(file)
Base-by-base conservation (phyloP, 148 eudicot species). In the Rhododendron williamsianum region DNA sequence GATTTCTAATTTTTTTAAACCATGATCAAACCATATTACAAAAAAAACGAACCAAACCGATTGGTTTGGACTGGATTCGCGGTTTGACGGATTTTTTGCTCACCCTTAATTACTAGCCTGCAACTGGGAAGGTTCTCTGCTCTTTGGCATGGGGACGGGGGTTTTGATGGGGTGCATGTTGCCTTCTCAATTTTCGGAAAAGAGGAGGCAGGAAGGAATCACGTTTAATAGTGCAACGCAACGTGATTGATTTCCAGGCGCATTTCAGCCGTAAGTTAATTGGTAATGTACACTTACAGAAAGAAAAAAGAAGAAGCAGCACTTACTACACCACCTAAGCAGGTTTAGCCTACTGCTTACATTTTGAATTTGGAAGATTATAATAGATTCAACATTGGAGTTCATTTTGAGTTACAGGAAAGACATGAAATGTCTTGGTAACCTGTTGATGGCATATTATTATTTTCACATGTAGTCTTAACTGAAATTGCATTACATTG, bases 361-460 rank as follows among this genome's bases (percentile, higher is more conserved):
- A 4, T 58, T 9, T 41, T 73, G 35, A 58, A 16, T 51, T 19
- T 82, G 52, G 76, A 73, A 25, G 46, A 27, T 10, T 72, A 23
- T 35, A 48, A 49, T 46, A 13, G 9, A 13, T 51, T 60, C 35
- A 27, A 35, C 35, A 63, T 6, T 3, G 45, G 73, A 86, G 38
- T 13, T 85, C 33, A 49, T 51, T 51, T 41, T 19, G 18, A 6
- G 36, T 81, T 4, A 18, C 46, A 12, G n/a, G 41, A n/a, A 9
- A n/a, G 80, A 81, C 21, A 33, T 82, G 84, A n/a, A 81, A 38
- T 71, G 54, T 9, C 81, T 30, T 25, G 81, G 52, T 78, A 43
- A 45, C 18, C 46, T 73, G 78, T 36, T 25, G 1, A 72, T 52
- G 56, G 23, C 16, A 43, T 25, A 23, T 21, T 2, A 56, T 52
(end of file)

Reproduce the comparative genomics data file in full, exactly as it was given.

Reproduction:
Base-by-base conservation (phyloP, 148 eudicot species). In the Rhododendron williamsianum region DNA sequence GATTTCTAATTTTTTTAAACCATGATCAAACCATATTACAAAAAAAACGAACCAAACCGATTGGTTTGGACTGGATTCGCGGTTTGACGGATTTTTTGCTCACCCTTAATTACTAGCCTGCAACTGGGAAGGTTCTCTGCTCTTTGGCATGGGGACGGGGGTTTTGATGGGGTGCATGTTGCCTTCTCAATTTTCGGAAAAGAGGAGGCAGGAAGGAATCACGTTTAATAGTGCAACGCAACGTGATTGATTTCCAGGCGCATTTCAGCCGTAAGTTAATTGGTAATGTACACTTACAGAAAGAAAAAAGAAGAAGCAGCACTTACTACACCACCTAAGCAGGTTTAGCCTACTGCTTACATTTTGAATTTGGAAGATTATAATAGATTCAACATTGGAGTTCATTTTGAGTTACAGGAAAGACATGAAATGTCTTGGTAACCTGTTGATGGCATATTATTATTTTCACATGTAGTCTTAACTGAAATTGCATTACATTG, bases 361-460 rank as follows among this genome's bases (percentile, higher is more conserved):
- A 4, T 58, T 9, T 41, T 73, G 35, A 58, A 16, T 51, T 19
- T 82, G 52, G 76, A 73, A 25, G 46, A 27, T 10, T 72, A 23
- T 35, A 48, A 49, T 46, A 13, G 9, A 13, T 51, T 60, C 35
- A 27, A 35, C 35, A 63, T 6, T 3, G 45, G 73, A 86, G 38
- T 13, T 85, C 33, A 49, T 51, T 51, T 41, T 19, G 18, A 6
- G 36, T 81, T 4, A 18, C 46, A 12, G n/a, G 41, A n/a, A 9
- A n/a, G 80, A 81, C 21, A 33, T 82, G 84, A n/a, A 81, A 38
- T 71, G 54, T 9, C 81, T 30, T 25, G 81, G 52, T 78, A 43
- A 45, C 18, C 46, T 73, G 78, T 36, T 25, G 1, A 72, T 52
- G 56, G 23, C 16, A 43, T 25, A 23, T 21, T 2, A 56, T 52